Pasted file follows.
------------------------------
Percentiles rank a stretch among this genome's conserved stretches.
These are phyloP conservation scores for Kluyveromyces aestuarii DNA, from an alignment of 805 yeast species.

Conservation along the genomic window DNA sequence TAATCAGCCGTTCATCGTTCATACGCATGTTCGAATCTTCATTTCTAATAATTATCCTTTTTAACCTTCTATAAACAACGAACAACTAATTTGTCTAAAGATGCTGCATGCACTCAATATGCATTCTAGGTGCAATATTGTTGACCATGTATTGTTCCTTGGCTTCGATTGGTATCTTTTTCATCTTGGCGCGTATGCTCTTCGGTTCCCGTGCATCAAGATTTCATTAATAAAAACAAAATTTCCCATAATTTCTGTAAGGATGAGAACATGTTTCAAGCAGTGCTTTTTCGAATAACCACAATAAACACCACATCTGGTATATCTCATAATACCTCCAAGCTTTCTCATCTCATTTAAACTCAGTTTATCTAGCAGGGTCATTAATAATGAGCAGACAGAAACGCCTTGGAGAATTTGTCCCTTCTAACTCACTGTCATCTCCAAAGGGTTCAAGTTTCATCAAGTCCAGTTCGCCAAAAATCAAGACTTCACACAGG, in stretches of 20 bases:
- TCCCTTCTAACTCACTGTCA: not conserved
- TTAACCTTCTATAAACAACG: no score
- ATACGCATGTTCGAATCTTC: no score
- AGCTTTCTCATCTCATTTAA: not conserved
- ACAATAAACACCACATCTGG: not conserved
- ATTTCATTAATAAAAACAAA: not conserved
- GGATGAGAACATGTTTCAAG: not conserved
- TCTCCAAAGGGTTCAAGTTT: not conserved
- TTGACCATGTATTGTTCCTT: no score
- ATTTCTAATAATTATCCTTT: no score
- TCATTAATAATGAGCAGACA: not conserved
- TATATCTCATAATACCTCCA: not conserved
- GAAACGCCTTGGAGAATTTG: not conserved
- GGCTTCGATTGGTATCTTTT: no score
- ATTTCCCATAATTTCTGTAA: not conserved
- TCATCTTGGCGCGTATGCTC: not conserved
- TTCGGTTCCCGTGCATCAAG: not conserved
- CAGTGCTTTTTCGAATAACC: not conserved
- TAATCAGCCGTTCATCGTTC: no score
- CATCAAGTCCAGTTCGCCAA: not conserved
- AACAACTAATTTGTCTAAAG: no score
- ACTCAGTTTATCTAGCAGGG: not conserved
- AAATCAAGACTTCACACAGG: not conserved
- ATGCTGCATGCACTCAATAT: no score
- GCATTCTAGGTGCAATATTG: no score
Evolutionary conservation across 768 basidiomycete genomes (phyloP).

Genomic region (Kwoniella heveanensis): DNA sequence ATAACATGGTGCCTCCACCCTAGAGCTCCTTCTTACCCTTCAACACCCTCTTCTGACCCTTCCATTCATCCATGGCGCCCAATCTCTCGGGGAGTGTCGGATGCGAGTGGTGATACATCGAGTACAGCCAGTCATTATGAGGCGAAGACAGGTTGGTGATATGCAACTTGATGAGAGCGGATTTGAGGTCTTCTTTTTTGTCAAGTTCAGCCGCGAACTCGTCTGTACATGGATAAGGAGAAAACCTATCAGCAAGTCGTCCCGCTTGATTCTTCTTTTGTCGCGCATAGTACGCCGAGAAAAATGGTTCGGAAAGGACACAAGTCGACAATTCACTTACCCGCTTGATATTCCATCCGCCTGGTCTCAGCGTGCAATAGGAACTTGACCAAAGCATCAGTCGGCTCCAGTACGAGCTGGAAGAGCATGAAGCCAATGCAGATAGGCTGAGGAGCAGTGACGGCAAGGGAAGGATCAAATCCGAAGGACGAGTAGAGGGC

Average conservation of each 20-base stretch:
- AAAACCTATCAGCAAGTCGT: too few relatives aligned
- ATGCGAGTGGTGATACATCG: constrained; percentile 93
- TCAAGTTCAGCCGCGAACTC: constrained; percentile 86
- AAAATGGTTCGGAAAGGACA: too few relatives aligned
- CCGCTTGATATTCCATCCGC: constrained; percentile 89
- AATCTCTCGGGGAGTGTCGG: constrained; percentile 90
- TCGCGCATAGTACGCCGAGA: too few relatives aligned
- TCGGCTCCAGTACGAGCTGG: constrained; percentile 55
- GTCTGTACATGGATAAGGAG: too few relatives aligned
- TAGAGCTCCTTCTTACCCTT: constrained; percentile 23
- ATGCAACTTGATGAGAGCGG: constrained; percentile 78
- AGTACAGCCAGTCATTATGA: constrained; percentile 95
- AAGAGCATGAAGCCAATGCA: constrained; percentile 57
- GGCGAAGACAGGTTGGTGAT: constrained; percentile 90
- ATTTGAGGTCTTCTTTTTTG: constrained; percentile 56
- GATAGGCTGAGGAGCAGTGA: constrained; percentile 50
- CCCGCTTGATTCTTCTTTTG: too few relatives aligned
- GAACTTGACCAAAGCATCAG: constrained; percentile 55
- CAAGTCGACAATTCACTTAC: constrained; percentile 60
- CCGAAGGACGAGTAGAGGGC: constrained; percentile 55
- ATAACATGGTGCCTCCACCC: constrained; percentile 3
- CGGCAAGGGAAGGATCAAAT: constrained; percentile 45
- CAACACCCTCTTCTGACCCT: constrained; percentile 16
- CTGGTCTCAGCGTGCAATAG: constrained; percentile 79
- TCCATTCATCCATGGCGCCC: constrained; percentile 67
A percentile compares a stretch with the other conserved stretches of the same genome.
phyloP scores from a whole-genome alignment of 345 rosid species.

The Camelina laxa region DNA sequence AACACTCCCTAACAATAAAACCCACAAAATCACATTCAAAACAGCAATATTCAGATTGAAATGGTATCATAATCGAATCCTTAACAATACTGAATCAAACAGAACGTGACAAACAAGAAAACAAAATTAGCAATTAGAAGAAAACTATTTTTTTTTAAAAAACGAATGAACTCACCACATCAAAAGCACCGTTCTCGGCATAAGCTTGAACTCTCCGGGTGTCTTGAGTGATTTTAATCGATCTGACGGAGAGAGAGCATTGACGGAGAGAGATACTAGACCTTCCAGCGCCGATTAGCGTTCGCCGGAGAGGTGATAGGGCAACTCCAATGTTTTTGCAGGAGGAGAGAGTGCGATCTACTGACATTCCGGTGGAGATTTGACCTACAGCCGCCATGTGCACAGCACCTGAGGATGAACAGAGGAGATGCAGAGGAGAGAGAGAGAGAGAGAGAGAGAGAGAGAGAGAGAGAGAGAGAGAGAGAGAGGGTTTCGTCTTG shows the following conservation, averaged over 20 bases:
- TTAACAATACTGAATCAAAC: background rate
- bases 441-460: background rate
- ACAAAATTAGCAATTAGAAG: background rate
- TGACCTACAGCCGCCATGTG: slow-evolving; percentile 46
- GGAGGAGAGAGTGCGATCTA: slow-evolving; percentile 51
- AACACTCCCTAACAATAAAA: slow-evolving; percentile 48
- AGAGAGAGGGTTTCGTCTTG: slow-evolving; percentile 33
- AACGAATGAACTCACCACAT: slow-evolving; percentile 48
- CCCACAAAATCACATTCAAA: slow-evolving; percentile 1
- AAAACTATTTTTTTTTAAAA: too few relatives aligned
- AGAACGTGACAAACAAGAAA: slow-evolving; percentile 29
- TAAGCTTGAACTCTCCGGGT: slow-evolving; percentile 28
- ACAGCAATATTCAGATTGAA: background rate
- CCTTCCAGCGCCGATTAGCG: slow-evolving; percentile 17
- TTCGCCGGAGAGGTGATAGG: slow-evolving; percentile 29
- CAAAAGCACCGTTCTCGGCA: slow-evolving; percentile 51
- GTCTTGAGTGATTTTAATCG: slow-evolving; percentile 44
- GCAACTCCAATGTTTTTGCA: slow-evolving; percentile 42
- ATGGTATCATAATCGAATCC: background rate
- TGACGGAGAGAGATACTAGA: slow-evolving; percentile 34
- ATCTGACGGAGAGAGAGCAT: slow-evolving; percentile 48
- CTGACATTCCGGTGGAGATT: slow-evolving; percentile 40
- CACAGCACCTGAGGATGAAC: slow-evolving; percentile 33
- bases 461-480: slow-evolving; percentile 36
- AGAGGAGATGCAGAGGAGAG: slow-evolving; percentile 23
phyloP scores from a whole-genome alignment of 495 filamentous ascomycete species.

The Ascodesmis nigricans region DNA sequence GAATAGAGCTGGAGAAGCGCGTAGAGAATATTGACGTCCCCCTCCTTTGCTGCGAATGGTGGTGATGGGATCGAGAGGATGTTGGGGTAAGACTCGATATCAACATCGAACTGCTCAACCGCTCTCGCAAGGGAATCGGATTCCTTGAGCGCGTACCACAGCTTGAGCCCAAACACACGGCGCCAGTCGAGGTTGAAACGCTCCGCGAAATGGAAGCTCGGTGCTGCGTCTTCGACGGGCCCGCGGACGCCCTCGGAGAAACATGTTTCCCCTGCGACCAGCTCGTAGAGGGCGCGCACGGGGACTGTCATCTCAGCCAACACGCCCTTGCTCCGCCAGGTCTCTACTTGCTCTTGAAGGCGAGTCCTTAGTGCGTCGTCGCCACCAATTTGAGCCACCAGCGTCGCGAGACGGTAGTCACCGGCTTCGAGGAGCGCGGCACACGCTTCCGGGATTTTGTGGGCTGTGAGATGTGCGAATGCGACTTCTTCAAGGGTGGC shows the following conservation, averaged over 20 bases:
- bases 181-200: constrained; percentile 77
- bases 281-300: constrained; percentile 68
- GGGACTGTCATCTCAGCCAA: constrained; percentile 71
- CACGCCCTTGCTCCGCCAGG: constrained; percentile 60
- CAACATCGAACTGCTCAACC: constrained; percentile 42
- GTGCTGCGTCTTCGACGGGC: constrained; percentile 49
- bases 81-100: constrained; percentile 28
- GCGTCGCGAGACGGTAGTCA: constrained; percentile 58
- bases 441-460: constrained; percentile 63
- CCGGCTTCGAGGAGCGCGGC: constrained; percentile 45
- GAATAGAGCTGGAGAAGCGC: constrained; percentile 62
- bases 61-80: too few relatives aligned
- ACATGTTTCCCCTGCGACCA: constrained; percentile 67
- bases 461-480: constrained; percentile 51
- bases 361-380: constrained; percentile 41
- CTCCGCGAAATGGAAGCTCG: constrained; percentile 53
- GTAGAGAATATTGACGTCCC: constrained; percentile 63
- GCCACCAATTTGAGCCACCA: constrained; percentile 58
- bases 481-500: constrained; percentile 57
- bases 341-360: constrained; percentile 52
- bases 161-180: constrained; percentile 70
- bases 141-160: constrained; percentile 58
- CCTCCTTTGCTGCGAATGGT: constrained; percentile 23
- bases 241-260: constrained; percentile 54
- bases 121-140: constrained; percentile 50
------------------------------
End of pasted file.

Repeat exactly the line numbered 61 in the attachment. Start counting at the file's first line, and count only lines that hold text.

- bases 441-460: background rate